WHY THIS MATTERS IN BRIEF
Logic gates are a crucial component of today’s modern computing platforms, and creating ones using nothing more than DNA will help herald in a new era of immensely powerful biological computers.
DNA based logic gates, small computing devices which “perform logical operations on one or more binary inputs,” that could carry out calculations inside the human body, or any living organism for that matter, have been constructed for the first time, and the work brings to life the prospect of one day being able to create injectable Biological computers that are programmed to identify, target and kill diseases within the body in real time as they appear.
“The [future] biocomputer would sense biomarkers [in the body] and immediately react by releasing counter-agents for the disease,” says Itamar Willner of the Hebrew University of Jerusalem, Israel, who led the work.
The new logic gates are formed from short strands of DNA and their complementary strands, which in conjunction with some simple molecular machinery mean they’re able to mimic their much more popular and well known electronic computer equivalents – transistors. In the teams latest experiment two DNA strands act as the input and each one represents a 1 when present, or a 0 when absent. The response to their presence or absence represents the output, which can also be a 1 or 0 – the DNA equivalent of today’s binary computer platforms.
Take the “exclusive OR,” or XOR gate, logic gate for example. It produces an output when either of the two inputs is present but not when both are present or both are absent. To put the DNA version to the test, Willner and his team added molecules to both the complementary strands that caused them to fluoresce when each was present in isolation, representing a logical 1 as the output. But when both were present, the complementary strands combined and quenched the fluorescence, representing a 0 output.
One of the advantages of a DNA based Biocomputer is that it allows calculations to be carried out in parallel, if different types of logic gates are represented by different ingredients. The team tested this process by tossing the XOR ingredients into a test tube, along with those for two other gates, to produce the first few steps involved in binary addition and subtraction.
The team was also able to create logic gates that calculate in sequence. The trick here is to make the output from the first gate a new DNA string that can be used as the input for a second gate and so on. Such “Cascading gates” allow for more complex calculations such as the entire set of steps required for addition and subtraction, for example, or to deliver a multi-step drug treatment.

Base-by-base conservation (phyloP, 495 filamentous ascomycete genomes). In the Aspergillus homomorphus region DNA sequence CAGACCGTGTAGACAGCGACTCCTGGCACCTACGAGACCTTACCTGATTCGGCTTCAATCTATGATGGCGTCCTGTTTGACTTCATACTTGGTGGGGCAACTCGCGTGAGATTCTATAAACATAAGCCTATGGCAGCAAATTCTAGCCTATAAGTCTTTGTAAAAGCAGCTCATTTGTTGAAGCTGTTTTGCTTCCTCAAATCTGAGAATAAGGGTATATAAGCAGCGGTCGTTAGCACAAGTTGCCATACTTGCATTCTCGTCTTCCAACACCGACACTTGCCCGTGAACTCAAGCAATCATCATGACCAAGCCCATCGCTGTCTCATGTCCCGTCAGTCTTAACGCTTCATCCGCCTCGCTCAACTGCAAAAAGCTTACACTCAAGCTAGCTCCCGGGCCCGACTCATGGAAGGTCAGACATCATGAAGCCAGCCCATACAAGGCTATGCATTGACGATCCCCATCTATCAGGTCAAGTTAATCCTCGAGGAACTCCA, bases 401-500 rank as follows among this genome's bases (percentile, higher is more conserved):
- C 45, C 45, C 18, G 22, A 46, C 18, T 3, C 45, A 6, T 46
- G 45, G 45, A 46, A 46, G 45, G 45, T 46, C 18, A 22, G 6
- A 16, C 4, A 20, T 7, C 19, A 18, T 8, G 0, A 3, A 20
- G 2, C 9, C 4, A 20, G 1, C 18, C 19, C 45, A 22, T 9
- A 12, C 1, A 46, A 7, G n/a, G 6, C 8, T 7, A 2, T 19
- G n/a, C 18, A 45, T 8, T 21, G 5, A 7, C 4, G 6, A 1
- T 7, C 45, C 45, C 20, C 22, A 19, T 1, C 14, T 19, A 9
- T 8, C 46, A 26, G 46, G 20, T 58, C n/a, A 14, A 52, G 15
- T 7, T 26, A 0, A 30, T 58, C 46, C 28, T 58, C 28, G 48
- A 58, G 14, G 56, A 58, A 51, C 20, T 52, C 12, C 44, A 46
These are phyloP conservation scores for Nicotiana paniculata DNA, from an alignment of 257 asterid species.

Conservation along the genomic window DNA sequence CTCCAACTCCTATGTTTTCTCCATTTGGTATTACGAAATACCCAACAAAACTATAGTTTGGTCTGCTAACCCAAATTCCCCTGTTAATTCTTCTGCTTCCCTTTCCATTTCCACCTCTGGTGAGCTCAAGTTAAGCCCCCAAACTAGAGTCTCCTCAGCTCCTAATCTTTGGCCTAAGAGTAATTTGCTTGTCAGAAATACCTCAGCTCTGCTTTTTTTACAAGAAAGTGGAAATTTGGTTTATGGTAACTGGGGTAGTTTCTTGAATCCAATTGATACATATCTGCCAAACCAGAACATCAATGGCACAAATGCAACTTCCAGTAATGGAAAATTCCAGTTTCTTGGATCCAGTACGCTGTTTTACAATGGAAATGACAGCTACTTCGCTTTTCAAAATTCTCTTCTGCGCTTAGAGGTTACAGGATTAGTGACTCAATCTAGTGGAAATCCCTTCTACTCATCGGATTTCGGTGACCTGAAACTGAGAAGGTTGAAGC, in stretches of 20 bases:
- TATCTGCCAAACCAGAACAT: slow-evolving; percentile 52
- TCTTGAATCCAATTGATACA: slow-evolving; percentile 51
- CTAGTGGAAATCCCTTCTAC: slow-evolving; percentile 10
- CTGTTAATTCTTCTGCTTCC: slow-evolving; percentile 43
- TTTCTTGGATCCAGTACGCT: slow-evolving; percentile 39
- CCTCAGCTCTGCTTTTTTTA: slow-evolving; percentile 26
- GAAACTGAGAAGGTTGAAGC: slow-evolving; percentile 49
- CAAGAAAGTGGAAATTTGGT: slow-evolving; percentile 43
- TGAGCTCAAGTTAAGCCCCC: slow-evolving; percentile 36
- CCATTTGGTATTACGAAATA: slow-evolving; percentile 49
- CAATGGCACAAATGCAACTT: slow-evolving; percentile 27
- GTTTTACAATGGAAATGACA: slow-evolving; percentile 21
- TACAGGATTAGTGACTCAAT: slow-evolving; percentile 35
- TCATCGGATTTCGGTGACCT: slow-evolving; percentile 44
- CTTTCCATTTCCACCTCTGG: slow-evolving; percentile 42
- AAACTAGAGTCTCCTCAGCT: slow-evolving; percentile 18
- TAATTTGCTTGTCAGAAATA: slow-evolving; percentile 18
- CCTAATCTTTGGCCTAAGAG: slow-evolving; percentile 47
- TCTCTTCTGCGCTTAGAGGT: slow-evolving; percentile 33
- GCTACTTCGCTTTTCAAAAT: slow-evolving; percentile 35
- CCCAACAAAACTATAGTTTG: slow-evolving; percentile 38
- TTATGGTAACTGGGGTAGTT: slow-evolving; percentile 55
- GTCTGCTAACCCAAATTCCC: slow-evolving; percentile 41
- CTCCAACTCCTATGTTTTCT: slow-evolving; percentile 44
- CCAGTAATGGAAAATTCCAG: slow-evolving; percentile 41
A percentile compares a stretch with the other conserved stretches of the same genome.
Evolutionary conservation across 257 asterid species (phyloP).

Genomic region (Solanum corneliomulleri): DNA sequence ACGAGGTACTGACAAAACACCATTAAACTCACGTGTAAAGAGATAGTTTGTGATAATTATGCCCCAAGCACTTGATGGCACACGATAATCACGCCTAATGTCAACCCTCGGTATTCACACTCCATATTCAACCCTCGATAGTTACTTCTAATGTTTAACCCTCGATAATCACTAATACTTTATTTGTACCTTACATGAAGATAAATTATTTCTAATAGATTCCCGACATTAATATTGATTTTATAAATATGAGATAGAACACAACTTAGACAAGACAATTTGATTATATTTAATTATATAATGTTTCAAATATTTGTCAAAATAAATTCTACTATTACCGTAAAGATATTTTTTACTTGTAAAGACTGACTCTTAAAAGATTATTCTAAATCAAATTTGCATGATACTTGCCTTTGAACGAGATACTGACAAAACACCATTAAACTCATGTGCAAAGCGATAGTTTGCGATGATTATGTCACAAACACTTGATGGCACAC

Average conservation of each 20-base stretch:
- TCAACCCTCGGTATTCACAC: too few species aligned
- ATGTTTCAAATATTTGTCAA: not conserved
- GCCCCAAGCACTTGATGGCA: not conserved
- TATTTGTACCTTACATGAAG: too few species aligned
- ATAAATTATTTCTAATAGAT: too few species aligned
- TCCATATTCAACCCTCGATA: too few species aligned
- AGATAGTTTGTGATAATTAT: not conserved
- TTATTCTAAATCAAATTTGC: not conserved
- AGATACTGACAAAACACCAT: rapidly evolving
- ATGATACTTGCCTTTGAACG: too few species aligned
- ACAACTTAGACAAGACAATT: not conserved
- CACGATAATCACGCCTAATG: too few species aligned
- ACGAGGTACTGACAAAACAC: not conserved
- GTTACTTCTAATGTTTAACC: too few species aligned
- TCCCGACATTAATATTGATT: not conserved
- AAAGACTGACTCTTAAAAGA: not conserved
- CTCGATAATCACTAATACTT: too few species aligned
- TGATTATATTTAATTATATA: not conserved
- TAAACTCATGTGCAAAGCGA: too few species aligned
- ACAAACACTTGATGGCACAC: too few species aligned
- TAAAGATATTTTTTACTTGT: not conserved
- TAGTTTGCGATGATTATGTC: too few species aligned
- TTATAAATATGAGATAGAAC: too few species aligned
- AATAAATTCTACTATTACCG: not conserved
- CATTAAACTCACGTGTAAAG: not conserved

Previous DNA based Biocomputers tended to slow down at each step as the DNA strands were used only once, and so became depleted with time. One significant advance claimed by Willner and his team is that their DNA strands reform after each step, allowing long sequences of calculations to be carried out easily for the first time.
Even a single logic gate could have useful medical applications, Willner says. His group built and tested a gate designed to reduce the activity of the blood-clotting enzyme thrombin, which can lead to brain damage following a head injury. The gate acts as a switch that is triggered by the presence of thrombin. Part of the gate consists of a DNA strand connected to a molecule that binds to thrombin. If thrombin is present, this molecule is released, otherwise it stays bound and inert. Such a smart drug could be injected into the bloodstream in advance and would only switch on when needed.
Another problem with earlier Biocomputers is that they use enzymes to manipulate the DNA, and so function only in certain chemical environments that cannot easily be reproduced inside the body, and today Willner’s team used DNA-like molecules to do this job instead.
“Being enzyme-free, it has potential in future diagnostic and medical applications,” says Benny Gil of the Weizmann Institute of Science in Rehovot, Israel, who’s impressed with the new gate system but recognises that it will take years of research and development to create truly “smart drugs” that leverage the technology to benefit medicine.